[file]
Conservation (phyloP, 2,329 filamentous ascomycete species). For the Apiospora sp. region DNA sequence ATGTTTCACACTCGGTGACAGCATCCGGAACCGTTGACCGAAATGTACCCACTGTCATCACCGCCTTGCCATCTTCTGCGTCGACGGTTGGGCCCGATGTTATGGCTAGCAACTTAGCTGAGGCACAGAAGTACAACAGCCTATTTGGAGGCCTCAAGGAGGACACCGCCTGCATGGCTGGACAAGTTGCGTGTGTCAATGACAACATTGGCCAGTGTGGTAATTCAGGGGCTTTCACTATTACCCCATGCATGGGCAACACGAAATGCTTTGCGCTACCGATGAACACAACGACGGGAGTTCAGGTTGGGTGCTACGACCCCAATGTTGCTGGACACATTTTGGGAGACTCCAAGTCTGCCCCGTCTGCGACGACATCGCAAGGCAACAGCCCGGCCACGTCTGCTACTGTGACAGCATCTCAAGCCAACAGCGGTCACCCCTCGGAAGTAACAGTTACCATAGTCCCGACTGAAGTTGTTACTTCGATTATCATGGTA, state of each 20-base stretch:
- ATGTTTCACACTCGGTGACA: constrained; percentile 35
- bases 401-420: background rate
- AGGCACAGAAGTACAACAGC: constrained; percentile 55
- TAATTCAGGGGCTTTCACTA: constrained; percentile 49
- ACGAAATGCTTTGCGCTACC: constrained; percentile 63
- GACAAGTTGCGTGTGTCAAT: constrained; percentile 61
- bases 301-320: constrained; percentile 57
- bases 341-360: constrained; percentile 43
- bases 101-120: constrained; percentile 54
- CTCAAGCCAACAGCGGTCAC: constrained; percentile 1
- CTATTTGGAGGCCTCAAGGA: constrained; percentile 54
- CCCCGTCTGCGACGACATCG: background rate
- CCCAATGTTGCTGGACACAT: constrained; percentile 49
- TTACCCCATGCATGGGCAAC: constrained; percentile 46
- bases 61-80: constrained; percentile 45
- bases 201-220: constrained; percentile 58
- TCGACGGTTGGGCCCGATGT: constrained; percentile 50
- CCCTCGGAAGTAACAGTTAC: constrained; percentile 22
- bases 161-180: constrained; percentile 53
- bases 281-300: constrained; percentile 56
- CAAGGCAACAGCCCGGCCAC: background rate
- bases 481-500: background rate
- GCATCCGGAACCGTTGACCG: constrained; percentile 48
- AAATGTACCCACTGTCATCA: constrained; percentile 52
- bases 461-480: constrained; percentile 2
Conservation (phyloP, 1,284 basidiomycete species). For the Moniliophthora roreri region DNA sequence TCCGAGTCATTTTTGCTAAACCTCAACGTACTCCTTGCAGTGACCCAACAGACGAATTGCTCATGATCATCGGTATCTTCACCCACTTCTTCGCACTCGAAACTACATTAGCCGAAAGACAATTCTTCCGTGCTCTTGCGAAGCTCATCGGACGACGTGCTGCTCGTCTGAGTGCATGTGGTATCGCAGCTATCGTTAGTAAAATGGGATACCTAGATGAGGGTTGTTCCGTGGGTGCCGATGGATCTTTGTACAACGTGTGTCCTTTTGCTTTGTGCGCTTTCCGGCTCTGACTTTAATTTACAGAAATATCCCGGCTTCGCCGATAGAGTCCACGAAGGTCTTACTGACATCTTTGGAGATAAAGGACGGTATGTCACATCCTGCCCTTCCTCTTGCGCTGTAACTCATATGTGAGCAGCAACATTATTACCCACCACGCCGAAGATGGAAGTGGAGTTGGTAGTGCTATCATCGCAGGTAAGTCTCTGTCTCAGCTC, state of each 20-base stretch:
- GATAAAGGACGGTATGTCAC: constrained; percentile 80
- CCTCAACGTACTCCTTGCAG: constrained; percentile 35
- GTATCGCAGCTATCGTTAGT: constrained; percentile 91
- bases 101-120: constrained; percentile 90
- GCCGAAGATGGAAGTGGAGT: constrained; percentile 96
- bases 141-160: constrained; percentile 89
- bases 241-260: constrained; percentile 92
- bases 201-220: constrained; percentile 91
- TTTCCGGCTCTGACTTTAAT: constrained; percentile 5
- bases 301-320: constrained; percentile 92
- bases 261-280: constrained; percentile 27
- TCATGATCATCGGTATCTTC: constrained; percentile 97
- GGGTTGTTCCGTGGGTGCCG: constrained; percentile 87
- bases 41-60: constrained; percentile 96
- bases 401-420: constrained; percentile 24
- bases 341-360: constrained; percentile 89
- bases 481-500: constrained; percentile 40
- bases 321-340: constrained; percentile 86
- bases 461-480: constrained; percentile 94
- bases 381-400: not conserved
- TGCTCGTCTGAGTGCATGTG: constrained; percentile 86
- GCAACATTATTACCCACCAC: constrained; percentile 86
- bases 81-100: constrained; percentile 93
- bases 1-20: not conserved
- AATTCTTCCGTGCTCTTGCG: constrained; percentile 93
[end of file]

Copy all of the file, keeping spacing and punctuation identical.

Conservation (phyloP, 2,329 filamentous ascomycete species). For the Apiospora sp. region DNA sequence ATGTTTCACACTCGGTGACAGCATCCGGAACCGTTGACCGAAATGTACCCACTGTCATCACCGCCTTGCCATCTTCTGCGTCGACGGTTGGGCCCGATGTTATGGCTAGCAACTTAGCTGAGGCACAGAAGTACAACAGCCTATTTGGAGGCCTCAAGGAGGACACCGCCTGCATGGCTGGACAAGTTGCGTGTGTCAATGACAACATTGGCCAGTGTGGTAATTCAGGGGCTTTCACTATTACCCCATGCATGGGCAACACGAAATGCTTTGCGCTACCGATGAACACAACGACGGGAGTTCAGGTTGGGTGCTACGACCCCAATGTTGCTGGACACATTTTGGGAGACTCCAAGTCTGCCCCGTCTGCGACGACATCGCAAGGCAACAGCCCGGCCACGTCTGCTACTGTGACAGCATCTCAAGCCAACAGCGGTCACCCCTCGGAAGTAACAGTTACCATAGTCCCGACTGAAGTTGTTACTTCGATTATCATGGTA, state of each 20-base stretch:
- ATGTTTCACACTCGGTGACA: constrained; percentile 35
- bases 401-420: background rate
- AGGCACAGAAGTACAACAGC: constrained; percentile 55
- TAATTCAGGGGCTTTCACTA: constrained; percentile 49
- ACGAAATGCTTTGCGCTACC: constrained; percentile 63
- GACAAGTTGCGTGTGTCAAT: constrained; percentile 61
- bases 301-320: constrained; percentile 57
- bases 341-360: constrained; percentile 43
- bases 101-120: constrained; percentile 54
- CTCAAGCCAACAGCGGTCAC: constrained; percentile 1
- CTATTTGGAGGCCTCAAGGA: constrained; percentile 54
- CCCCGTCTGCGACGACATCG: background rate
- CCCAATGTTGCTGGACACAT: constrained; percentile 49
- TTACCCCATGCATGGGCAAC: constrained; percentile 46
- bases 61-80: constrained; percentile 45
- bases 201-220: constrained; percentile 58
- TCGACGGTTGGGCCCGATGT: constrained; percentile 50
- CCCTCGGAAGTAACAGTTAC: constrained; percentile 22
- bases 161-180: constrained; percentile 53
- bases 281-300: constrained; percentile 56
- CAAGGCAACAGCCCGGCCAC: background rate
- bases 481-500: background rate
- GCATCCGGAACCGTTGACCG: constrained; percentile 48
- AAATGTACCCACTGTCATCA: constrained; percentile 52
- bases 461-480: constrained; percentile 2
Conservation (phyloP, 1,284 basidiomycete species). For the Moniliophthora roreri region DNA sequence TCCGAGTCATTTTTGCTAAACCTCAACGTACTCCTTGCAGTGACCCAACAGACGAATTGCTCATGATCATCGGTATCTTCACCCACTTCTTCGCACTCGAAACTACATTAGCCGAAAGACAATTCTTCCGTGCTCTTGCGAAGCTCATCGGACGACGTGCTGCTCGTCTGAGTGCATGTGGTATCGCAGCTATCGTTAGTAAAATGGGATACCTAGATGAGGGTTGTTCCGTGGGTGCCGATGGATCTTTGTACAACGTGTGTCCTTTTGCTTTGTGCGCTTTCCGGCTCTGACTTTAATTTACAGAAATATCCCGGCTTCGCCGATAGAGTCCACGAAGGTCTTACTGACATCTTTGGAGATAAAGGACGGTATGTCACATCCTGCCCTTCCTCTTGCGCTGTAACTCATATGTGAGCAGCAACATTATTACCCACCACGCCGAAGATGGAAGTGGAGTTGGTAGTGCTATCATCGCAGGTAAGTCTCTGTCTCAGCTC, state of each 20-base stretch:
- GATAAAGGACGGTATGTCAC: constrained; percentile 80
- CCTCAACGTACTCCTTGCAG: constrained; percentile 35
- GTATCGCAGCTATCGTTAGT: constrained; percentile 91
- bases 101-120: constrained; percentile 90
- GCCGAAGATGGAAGTGGAGT: constrained; percentile 96
- bases 141-160: constrained; percentile 89
- bases 241-260: constrained; percentile 92
- bases 201-220: constrained; percentile 91
- TTTCCGGCTCTGACTTTAAT: constrained; percentile 5
- bases 301-320: constrained; percentile 92
- bases 261-280: constrained; percentile 27
- TCATGATCATCGGTATCTTC: constrained; percentile 97
- GGGTTGTTCCGTGGGTGCCG: constrained; percentile 87
- bases 41-60: constrained; percentile 96
- bases 401-420: constrained; percentile 24
- bases 341-360: constrained; percentile 89
- bases 481-500: constrained; percentile 40
- bases 321-340: constrained; percentile 86
- bases 461-480: constrained; percentile 94
- bases 381-400: not conserved
- TGCTCGTCTGAGTGCATGTG: constrained; percentile 86
- GCAACATTATTACCCACCAC: constrained; percentile 86
- bases 81-100: constrained; percentile 93
- bases 1-20: not conserved
- AATTCTTCCGTGCTCTTGCG: constrained; percentile 93